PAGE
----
Today marks 100 years since the Ministry of Reconstruction’s adult education committee published its Report on Adult Education. The Centenary Commission on Adult Education 2019 has produced a new report, A Permanent National Necessity, that argues adult education and lifelong learning must be a permanent national necessity, an inseparable aspect of citizenship. This is vital to addressing the huge societal divisions and challenges to democracy currently faced.
Changing landscapes lifelong learning can tackle
The challenges identified in the new report include the climate crisis; communities more divided than in living memory, with many feeling excluded from today’s politics; and artificial intelligence threatening to disrupt jobs and permanently alter the nature of work forever.
Funding for adult learning and apprenticeships has also fallen by 45 per cent in real terms since 2009-10, cutting adult education participation dramatically. Today’s report calls for:
- A national Adult Education & Lifelong Learning Strategy, with a participation target to reduce the gap between the most and least educationally active.
- A Minister with specific responsibility for Adult Education and Lifelong Learning to report annually to Parliament on progress.
- Community Learning Accounts, alongside Individual Learning Accounts to provide funding for informal, community-based learning initiatives led by local groups.
High profile support for lifelong learning
Dame Helen Ghosh, Master of Balliol College, Oxford, and Chair of the Commission, said: “There is a national consensus in favour of adult education and lifelong learning. We need the next government to step up to the challenge, and deliver what is, in the words of the 1919 Report and today’s report.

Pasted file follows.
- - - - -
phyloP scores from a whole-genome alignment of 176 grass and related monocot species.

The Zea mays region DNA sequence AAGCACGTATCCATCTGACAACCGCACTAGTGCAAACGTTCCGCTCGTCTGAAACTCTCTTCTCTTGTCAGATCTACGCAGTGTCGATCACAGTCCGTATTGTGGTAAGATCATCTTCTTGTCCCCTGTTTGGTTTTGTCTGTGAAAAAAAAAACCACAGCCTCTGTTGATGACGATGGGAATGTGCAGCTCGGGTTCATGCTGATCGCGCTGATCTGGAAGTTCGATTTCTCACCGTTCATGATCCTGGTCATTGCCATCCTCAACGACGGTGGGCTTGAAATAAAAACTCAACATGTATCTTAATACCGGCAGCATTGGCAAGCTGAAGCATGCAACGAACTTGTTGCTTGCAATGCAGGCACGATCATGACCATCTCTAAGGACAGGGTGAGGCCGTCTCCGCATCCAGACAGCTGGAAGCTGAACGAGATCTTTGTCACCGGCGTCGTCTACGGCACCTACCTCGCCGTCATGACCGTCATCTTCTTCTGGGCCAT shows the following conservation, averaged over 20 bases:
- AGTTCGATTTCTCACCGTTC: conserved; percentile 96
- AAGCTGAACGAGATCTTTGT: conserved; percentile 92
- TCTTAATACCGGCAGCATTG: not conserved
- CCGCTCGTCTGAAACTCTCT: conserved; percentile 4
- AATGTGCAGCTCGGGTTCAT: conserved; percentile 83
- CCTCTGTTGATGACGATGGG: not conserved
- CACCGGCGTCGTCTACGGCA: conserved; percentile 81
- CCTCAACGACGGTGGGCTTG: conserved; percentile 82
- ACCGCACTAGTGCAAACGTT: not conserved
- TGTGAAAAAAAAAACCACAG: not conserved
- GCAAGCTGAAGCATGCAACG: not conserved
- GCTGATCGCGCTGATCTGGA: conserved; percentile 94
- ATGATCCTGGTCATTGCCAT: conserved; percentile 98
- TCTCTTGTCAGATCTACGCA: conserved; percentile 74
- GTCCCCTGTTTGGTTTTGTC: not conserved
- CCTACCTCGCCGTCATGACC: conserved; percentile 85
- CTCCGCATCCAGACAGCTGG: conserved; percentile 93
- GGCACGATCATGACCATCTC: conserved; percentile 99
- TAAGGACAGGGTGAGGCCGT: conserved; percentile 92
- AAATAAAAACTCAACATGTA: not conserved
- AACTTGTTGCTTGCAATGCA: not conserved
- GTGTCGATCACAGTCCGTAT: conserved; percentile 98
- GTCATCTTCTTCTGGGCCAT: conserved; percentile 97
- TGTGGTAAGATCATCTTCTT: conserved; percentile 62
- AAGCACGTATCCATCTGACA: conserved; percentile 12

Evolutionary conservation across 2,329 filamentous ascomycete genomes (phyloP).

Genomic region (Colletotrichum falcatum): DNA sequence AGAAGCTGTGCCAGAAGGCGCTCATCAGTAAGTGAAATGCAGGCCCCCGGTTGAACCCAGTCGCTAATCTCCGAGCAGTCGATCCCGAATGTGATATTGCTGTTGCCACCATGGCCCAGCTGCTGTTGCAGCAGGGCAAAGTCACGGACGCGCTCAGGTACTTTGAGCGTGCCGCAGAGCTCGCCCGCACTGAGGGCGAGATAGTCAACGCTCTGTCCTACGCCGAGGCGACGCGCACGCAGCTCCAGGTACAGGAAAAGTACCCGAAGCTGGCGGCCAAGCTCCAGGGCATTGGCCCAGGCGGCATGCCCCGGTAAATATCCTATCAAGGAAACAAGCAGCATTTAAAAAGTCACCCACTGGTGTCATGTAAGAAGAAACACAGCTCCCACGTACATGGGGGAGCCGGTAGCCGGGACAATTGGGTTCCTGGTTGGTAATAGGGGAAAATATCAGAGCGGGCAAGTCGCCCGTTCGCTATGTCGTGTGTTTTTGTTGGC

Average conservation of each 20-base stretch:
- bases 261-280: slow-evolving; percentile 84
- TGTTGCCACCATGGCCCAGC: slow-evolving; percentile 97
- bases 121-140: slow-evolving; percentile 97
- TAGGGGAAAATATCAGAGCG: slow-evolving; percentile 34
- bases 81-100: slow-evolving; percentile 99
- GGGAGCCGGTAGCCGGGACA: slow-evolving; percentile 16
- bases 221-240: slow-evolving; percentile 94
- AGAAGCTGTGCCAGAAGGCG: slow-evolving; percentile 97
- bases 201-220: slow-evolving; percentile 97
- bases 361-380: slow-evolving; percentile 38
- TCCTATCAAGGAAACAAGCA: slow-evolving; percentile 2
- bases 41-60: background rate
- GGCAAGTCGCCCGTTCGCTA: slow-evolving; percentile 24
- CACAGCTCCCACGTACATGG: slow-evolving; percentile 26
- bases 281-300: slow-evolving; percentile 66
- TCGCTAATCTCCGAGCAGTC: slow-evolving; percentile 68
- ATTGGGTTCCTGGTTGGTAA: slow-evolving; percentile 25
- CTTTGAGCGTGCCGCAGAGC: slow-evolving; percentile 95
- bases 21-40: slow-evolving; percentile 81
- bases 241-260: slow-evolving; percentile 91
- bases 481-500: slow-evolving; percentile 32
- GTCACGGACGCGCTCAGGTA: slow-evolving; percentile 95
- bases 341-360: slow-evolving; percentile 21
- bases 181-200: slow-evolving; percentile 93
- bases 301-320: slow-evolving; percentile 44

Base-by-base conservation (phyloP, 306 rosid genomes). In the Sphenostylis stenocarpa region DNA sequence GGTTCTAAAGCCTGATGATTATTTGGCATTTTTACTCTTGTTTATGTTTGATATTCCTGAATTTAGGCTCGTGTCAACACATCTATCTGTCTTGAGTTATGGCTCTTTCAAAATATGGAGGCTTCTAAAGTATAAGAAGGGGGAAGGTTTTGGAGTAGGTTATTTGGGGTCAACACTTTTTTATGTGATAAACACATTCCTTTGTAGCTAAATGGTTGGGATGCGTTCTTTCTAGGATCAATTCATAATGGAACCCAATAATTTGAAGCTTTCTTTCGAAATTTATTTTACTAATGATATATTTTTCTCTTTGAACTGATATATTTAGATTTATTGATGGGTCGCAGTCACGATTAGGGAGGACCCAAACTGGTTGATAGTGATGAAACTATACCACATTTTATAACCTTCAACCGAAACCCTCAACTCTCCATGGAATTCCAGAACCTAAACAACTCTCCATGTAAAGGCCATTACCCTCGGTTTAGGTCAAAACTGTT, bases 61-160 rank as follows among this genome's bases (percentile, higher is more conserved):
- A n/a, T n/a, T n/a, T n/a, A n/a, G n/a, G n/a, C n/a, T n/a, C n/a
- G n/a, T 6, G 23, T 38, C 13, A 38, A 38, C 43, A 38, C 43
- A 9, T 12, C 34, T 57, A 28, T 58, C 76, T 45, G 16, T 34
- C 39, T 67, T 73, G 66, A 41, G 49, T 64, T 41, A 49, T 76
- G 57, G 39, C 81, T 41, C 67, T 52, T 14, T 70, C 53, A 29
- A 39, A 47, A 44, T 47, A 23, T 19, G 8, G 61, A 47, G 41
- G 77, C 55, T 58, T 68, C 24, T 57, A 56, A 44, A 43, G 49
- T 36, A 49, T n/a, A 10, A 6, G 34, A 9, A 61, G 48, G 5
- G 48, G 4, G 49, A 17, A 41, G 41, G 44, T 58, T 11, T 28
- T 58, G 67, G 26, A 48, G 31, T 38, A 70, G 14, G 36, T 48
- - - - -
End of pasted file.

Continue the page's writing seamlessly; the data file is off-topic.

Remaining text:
“In meetings across the country our Commission found a huge appetite for adult education and lifelong learning – we saw evidence of communities being brought together through imaginative educational initiatives; new groups being formed to analyse and discuss the issues of the day, including the climate crisis; and a desire to understand and prepare for the changing world of work, including amongst those in the ‘gig economy’ for whom provision at present is scant. Our Commission’s recommendations would address all these needs.”
Professor Tim Blackman, Vice-Chancellor of The Open University, said,” As one of the largest providers of adult education in the UK we know how vital the recommendations are in this report. Our world is changing rapidly. The need for education throughout life is more critical now than it has ever been.
“We face growing challenges from climate change, automation and mass movement of people. Providing access to education for everyone, not just those under 18 years, has enormous potential to help us all.
“Embedding a lifelong learning culture is imperative. It needs to be based on policies that make learning affordable, flexible and open to all.”
‘Transforming and embedding adult education’
The Chief Economist of the Bank of England and OU honorary graduate Andy Haldane welcomed the report, saying: “This report contains powerful and compelling recommendations for transforming and embedding adult education. It is an ambitious blueprint, but circumstances today and especially tomorrow call for no less. For three centuries, the UK’s education system has had a singular – and very successful – focus: developing cognitive skills in the young.
“That model is not fit for tomorrow’s purpose. The education system of tomorrow needs to span the generational spectrum – young to old – and the skills spectrum – cognitive to vocational to interpersonal. The economic benefits of doing so are crystal clear. The social and civic benefits are greater still. Social problems of disadvantage, disconnection and division loom large – adult education is one means of tackling those three Ds at source.”
100 years of adult education
The 1919 Report provided a template under which adult education, oriented towards building a democratic and tolerant civil society, flourished through most of the 20th century. Adult education – committed to enriching the communities where people live and work – constituted a vital, if often unacknowledged, part of the social fabric. The 1919 report is available online.